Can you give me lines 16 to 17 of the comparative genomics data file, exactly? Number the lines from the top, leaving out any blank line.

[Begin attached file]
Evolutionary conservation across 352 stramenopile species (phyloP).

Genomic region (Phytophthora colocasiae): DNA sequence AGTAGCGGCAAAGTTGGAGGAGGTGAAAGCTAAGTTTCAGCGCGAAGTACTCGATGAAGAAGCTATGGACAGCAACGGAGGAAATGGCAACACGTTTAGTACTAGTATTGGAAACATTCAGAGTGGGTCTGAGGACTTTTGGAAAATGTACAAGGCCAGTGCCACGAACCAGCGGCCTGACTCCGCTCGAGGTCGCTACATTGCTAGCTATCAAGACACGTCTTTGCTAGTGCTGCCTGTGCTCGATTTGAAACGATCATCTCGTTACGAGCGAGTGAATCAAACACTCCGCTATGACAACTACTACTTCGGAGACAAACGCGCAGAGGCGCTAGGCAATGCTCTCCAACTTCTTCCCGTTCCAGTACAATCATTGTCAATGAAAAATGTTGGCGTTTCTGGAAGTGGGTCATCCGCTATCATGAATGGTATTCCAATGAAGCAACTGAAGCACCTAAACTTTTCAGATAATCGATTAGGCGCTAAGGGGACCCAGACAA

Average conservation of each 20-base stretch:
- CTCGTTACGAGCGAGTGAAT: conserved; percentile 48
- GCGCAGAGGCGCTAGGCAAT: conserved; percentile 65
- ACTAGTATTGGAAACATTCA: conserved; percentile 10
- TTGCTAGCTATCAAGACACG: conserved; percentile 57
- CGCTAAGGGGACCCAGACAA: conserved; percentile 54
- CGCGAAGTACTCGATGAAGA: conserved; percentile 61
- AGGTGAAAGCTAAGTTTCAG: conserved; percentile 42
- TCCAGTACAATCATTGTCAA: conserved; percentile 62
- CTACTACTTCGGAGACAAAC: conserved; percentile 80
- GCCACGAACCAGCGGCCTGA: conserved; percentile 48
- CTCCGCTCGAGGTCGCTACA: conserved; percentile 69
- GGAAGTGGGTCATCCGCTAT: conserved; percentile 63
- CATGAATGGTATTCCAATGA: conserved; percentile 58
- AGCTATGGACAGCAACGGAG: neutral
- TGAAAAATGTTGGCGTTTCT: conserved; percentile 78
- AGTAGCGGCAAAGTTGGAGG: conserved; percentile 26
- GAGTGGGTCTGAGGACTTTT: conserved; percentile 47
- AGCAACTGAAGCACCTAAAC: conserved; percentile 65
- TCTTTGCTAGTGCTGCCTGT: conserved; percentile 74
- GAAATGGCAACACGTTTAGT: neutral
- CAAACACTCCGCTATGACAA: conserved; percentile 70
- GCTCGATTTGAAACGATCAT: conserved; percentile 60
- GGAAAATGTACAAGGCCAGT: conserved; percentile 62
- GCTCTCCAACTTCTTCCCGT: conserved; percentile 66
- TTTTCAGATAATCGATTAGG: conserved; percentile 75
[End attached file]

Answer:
- CATGAATGGTATTCCAATGA: conserved; percentile 58
- AGCTATGGACAGCAACGGAG: neutral